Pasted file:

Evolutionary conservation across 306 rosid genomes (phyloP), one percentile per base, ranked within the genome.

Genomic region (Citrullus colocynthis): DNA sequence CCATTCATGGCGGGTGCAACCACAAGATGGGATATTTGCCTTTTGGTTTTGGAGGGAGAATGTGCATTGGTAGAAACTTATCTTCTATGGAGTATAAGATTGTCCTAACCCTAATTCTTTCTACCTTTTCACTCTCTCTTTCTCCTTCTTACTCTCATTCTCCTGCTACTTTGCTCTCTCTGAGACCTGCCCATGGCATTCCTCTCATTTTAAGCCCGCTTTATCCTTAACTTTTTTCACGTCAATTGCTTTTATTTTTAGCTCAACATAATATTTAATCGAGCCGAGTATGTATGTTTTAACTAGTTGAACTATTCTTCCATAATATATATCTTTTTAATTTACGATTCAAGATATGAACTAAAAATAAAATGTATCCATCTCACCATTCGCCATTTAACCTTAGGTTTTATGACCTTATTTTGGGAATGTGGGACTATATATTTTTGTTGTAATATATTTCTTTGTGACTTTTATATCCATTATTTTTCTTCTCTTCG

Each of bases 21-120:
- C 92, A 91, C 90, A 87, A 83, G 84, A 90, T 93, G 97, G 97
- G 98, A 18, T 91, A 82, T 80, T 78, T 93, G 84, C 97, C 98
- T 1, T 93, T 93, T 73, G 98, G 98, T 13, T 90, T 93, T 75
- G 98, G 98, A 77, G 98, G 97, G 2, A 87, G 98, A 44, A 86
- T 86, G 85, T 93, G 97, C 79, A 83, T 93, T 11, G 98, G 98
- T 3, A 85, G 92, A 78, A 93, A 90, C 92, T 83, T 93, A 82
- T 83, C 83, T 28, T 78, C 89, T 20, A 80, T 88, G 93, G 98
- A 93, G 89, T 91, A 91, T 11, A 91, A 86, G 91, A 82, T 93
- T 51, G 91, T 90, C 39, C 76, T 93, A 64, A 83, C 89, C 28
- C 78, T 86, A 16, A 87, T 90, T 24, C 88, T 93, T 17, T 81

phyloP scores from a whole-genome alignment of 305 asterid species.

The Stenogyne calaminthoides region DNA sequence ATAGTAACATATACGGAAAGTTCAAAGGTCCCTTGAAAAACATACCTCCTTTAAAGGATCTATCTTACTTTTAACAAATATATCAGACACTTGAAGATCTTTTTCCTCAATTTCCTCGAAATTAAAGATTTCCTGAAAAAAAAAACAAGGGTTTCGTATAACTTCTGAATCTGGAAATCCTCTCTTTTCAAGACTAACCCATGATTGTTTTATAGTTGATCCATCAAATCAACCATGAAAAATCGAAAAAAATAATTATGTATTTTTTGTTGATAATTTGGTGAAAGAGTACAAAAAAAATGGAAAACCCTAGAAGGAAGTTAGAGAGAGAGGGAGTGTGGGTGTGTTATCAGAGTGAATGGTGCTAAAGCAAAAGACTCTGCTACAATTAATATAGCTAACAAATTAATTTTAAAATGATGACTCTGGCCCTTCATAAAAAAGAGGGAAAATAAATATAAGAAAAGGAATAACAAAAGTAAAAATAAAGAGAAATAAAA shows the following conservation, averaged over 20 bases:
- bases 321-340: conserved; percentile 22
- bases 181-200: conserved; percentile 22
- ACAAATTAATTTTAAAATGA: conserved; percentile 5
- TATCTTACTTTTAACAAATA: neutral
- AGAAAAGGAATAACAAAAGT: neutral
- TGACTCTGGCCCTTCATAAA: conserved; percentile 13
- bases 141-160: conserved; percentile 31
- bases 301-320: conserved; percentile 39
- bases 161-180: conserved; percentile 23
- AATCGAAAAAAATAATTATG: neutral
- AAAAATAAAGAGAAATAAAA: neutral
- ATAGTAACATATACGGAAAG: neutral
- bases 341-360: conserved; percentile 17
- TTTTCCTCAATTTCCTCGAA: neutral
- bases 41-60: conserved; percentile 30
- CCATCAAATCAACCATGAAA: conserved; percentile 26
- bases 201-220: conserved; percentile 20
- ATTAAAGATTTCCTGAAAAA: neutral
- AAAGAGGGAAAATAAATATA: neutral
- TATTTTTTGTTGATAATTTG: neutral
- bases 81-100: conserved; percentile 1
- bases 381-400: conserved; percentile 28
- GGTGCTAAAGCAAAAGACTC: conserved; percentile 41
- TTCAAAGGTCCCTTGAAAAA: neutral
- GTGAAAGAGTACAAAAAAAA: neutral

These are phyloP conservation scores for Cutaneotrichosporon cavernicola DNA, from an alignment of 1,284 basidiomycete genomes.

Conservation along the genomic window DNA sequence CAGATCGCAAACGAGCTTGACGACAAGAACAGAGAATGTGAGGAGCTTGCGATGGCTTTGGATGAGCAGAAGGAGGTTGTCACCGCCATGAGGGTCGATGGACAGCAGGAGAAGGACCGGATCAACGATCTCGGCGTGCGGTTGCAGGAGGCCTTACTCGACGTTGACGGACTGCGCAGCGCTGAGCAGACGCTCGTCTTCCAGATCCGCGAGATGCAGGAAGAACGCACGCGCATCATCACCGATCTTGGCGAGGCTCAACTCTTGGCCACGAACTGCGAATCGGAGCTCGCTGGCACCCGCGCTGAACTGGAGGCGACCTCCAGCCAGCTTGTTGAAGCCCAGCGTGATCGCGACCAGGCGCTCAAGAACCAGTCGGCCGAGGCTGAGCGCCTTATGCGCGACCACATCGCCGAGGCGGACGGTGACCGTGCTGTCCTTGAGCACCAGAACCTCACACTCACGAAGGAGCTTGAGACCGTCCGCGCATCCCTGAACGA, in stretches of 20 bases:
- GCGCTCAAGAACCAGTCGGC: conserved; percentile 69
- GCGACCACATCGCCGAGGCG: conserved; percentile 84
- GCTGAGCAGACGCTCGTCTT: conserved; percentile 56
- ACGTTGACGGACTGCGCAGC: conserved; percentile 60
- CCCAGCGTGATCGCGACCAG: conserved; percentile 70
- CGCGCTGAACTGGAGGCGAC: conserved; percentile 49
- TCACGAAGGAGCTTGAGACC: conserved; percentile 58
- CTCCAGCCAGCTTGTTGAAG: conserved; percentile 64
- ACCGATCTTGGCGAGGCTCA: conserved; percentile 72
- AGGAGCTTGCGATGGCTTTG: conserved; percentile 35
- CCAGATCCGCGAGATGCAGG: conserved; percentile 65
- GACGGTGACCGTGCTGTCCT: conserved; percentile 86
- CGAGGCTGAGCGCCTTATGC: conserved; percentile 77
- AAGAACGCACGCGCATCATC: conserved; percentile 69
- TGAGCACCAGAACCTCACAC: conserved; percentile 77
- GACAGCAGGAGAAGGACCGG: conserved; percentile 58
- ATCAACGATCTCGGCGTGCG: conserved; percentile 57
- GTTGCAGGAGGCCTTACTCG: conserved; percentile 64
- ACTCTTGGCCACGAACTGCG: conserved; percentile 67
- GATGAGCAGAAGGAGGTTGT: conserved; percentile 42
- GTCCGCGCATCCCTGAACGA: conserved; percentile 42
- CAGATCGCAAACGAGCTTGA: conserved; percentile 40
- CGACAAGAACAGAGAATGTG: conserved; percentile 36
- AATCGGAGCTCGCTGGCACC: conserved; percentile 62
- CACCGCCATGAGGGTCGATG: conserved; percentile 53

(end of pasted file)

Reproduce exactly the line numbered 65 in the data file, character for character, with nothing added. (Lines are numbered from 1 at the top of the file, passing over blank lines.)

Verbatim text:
- CGACAAGAACAGAGAATGTG: conserved; percentile 36